A simple argument shows that once the conjecture is false in one dimension, it’s necessarily false in all higher dimensions. So after Lagarias and Shor, the only unsettled dimensions were seven, eight and nine. In 2002, Mackey proved Keller’s conjecture false in dimension eight (and therefore also in dimension nine).

    That left just dimension seven open — it was either the highest dimension where the conjecture holds or the lowest dimension where it fails.

    “Nobody knows exactly what’s going on there,” said Heule.

    Connect the Dots

    As mathematicians chipped away at the problem over the decades, their methods changed. Perron worked out the first six dimensions with pencil and paper, but by the 1990s, researchers had learned how to translate Keller’s conjecture into a completely different form — one that allowed them to apply computers to the problem.

    The original formulation of Keller’s conjecture is about smooth, continuous space. Within that space, there are infinitely many ways of placing infinitely many tiles. But computers aren’t good at solving problems involving infinite options — to work their magic they need some kind of discrete, finite object to think about.

    In 1990, Keresztély Corrádi and Sándor Szabó came up with just such a discrete object. They proved that you can ask questions about this object that are equivalent to Keller’s conjecture — so that if you prove something about these objects, you necessarily prove Keller’s conjecture as well. This effectively reduced a question about infinity to an easier problem about the arithmetic of a few numbers.

    Here’s how it works.

    Say you want to solve Keller’s conjecture in dimension two. Corrádi and Szabó came up with a method for doing this by building what they called a Keller graph.

    To start, imagine 16 dice on a table, each positioned so that the face with two dots is facing up. (The fact that it’s two dots reflects the fact that you’re addressing the conjecture for dimension two; we’ll see why it’s 16 dice in a moment.) Now color each dot using any of four colors: red, green, white or black.

    The positions of dots on a single die are not interchangeable: Think of one position as representing an x-coordinate and the other as representing a y-coordinate. Once the dice are colored, we’ll start drawing lines, or edges, between pairs of dice if two conditions hold: The dice have dots in one position that are different colors, and in the other position they have dots whose colors are not only different but paired, with red and green forming one pair and black and white the other.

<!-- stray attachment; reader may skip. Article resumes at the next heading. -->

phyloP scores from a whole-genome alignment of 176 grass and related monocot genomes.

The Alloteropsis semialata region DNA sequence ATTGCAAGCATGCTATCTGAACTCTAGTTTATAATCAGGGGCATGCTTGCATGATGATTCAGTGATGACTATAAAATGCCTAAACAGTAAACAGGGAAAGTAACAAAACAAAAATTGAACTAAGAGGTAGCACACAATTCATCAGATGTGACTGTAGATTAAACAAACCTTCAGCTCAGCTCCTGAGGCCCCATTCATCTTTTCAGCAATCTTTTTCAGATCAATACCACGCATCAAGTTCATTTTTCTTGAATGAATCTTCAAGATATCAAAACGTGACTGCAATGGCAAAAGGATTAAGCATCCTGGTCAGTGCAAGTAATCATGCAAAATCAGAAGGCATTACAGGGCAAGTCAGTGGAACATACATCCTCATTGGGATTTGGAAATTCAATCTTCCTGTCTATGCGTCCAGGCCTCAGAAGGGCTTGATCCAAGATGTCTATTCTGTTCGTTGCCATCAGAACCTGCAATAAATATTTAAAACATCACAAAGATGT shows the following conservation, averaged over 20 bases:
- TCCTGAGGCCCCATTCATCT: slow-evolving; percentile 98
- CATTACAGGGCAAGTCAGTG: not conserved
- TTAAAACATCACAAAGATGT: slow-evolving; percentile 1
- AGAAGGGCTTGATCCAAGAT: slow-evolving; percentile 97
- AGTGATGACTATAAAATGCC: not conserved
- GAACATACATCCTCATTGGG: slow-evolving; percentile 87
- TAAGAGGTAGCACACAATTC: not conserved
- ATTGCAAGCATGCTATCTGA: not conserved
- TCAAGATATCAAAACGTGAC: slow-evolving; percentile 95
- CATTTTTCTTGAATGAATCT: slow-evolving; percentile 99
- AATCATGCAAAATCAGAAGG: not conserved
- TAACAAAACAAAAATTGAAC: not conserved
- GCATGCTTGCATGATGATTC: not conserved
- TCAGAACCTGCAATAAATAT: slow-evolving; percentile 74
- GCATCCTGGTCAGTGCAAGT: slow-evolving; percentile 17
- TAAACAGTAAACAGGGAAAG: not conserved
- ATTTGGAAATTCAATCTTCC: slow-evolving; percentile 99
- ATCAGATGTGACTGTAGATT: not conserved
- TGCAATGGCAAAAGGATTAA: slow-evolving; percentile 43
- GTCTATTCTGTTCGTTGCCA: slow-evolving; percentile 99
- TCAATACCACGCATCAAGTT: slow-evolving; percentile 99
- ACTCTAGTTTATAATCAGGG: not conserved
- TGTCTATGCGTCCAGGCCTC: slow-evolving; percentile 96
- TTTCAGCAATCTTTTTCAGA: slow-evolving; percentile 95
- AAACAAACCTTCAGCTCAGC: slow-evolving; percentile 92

3
    Samuel Velasco/Quanta Magazine; source: https://www.cs.cmu.edu/~mheule/Keller/

    So, for example, if one die has two red dots and the other has two black dots, they’re not connected: While they meet the criteria for one position (different colors), they don’t meet the criteria for the other (paired colors). However, if one die is colored red-black and the other is colored green-green they are connected, because they have paired colors in one position (red-green) and different colors in the other (black-green).

    There are 16 possible ways of using four colors to color two dots (that’s why we’re working with 16 dice). Array all 16 possibilities in front of you. Connect all pairs of dice that fit the rule. Now for the crucial question: Can you find four dice that are all connected to each other?

    Such fully connected subsets of dice are called a clique. If you can find one, you’ve proved Keller’s conjecture false in dimension two. But you can’t, because it won’t exist. The fact that there’s no clique of four dice means Keller’s conjecture is true in dimension two.

    The dice are not literally the tiles at issue in Keller’s conjecture, but you can think of each die as representing a tile. Think of the colors assigned to the dots as coordinates which situate the dice in space. And think of the existence of an edge as a description of how two dice are positioned relative to each other.

    If two dice have the exact same colors, they represent tiles that are in the exact same position in space. If they have no colors in common and no paired colors (one die is black-white and the other is green-red), they represent tiles that would partially overlap — which, remember, is not allowed in the tiling. If the two dice have one set of paired colors and one set of the same color (one is red-black and the other is green-black) they represent tiles that share a face.

    Finally, and most importantly, if they have one set of paired colors and another set of colors that are merely different — that is, if they’re connected by an edge — it means the dice represent tiles that are touching each other, but shifted off each other slightly, so that their faces don’t exactly align. This is the condition you really want to investigate. Dice that are connected by an edge represent tiles that are connected without sharing a face — exactly the kind of tiling arrangement needed to disprove Keller’s conjecture.

    “They need to touch each other, but they can’t fully touch each other,” Heule said.

    3
    Samuel Velasco/Quanta Magazine

    Scaling Up

    Thirty years ago, Corrádi and Szabó proved that mathematicians can use this procedure to address Keller’s conjecture in any dimension by adjusting the parameters of the experiment. To prove Keller’s conjecture in three dimensions you might use 216 dice with three dots on a face, and maybe three pairs of colors (though there’s flexibility on this point). Then you’d look for eight dice (2³) among them that are fully connected to each other using the same two conditions we used before.